“Jimmy.” He began. Trying to sound like a logical Detective once again. “I don’t mean to be disrespectful toward your Grandfather but doesn’t that sound a litt-?”

His words were cut short as something heavy landed on the roof. There was a heavy “thwump!”, and the frame of the SUV shook violently. The roof buckled, and caved in, as if a boulder had been dropped on top of it. The SUV swerved to the left, then to the right.

Jennel screamed.

“Shit! Shit!” Johnathan cursed, as he fought to regain control of the SUV. He glanced in his side view mirror just on time to see a bloody hand wrap around it. The mirror was violently yanked upward, and both hand, and mirror vanished.

After a few tense seconds of swerving left, and right, Johnathan managed to regain control of the vehicle. The SUV straightened, and Johnathan accelerated as fast as he dare. Jimmy was already in the back, struggling to unhook the 12-gauge shotgun from it’s mount, as the car jarred around.

Before Johnathan could say anything else, his
eyes were drawn to a dark shape falling through the sky just in front of them. The Hangman landed on the hood of the SUV, and the hood violently buckled inward. The SU V careened dangerously once again.

The Hangman reached up and grabbed both windshield wipers. Then the noose pulled tight, and the man rocketed back upward. Ripping off the wipers, and taking them with him on his rapid ascent into the overcast sky.

Johnathan simultaneously fought to keep the SUV on the road, while continuing to watch in disbelief, as the man disappeared into the swirling snow over their heads. Looking like some sort of twisted marionette making a rapid exit from the stage. The last thing he saw of the man was his “Bear Claw” brand boots being swallowed up by the gray clouds.

“You have got to be, fucking kidding me…” He said to no one in particular.

Jennel screamed once again. As if that was going to help anything.

“Well at least she put her mace back in her purse.” The Detective thought to himself. The hood of the SUV looked like shit. He couldn’t tell if there was smoke rising out of it, or if it was just swirling snow. He supposed that if the engine had been damaged, they’d know either way soon enough.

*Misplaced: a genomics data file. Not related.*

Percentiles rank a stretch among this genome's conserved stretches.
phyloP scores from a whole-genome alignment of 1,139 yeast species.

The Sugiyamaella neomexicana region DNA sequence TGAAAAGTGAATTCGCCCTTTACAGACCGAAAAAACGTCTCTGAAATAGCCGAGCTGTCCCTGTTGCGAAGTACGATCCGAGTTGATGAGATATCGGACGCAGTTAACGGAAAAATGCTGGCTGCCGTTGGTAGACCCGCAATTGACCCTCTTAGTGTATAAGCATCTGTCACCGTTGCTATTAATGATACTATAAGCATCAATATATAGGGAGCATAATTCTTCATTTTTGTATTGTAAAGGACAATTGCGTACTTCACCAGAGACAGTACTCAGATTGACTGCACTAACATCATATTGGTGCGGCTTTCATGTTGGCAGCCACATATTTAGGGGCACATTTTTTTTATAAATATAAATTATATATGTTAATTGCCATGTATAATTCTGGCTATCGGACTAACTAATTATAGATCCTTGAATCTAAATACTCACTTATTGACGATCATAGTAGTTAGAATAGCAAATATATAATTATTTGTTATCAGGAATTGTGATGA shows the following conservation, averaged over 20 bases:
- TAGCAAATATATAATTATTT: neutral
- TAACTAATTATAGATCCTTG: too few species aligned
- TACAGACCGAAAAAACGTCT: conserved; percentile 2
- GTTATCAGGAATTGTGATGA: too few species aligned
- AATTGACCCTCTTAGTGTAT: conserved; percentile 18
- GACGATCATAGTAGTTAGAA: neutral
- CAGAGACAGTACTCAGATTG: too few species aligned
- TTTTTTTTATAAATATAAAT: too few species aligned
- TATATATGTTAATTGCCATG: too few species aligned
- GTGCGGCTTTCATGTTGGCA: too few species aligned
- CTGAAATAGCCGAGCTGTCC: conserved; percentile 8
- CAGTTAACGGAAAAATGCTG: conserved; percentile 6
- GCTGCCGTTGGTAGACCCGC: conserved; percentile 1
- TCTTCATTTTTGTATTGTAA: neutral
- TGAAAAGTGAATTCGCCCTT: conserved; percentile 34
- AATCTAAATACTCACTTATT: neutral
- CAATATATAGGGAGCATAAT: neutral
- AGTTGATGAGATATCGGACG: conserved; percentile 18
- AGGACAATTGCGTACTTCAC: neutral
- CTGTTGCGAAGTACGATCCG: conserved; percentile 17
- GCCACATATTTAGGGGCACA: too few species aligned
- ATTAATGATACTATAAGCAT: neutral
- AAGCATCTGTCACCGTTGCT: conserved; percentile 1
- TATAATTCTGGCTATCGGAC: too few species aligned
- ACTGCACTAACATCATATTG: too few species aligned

Johnathan heard the distinct “Ca-Chak!” of a round being loaded into the 12-Gauge Jimmy had pulled off it’s mount.

“I’m gonna blow that fucker to kingdom come!” He heard the Deputy say. The shaky timber of his voice had been replaced with one of wrath.

Johnathan was impressed with the man’s intestinal fortitude. Anger in a situation like this was much more useful than fear. And the man seemed to be holding it together a lot better than Johnathan. The Detective’s hands were shaking badly. It made steering the vehicle that much harder.

That’s when the engine first started going wonky. There came a sudden slamming noise that came from under the hood, and echoed loudly throughout the interior of the SUV. Johnathan glanced down from the road to the dashboard, and saw that the engine’s temperature was rapidly climbing.

Then there came second slamming noise from under the hood, this one much louder. It was accompanied by a violent jarring of the entire vehicle. The SUV began to slow. The gas pedal no longer responding, no matter how hard Johnathan pressed it.

“Shit.” Jimmy said from the back seat. He started to climb over to the front passenger seat.

“Well Jimmy.” Johnathan said, with as much composure as he could muster. “It looks like you’re gonna get your chance to blow that fucker to kingdom come sooner, than later.”

“Good.” Was all the Deputy said in return. There was steel in both his voice, and his eyes.

“There – There’s something in the road. ” Jennel said shakily, from the backseat.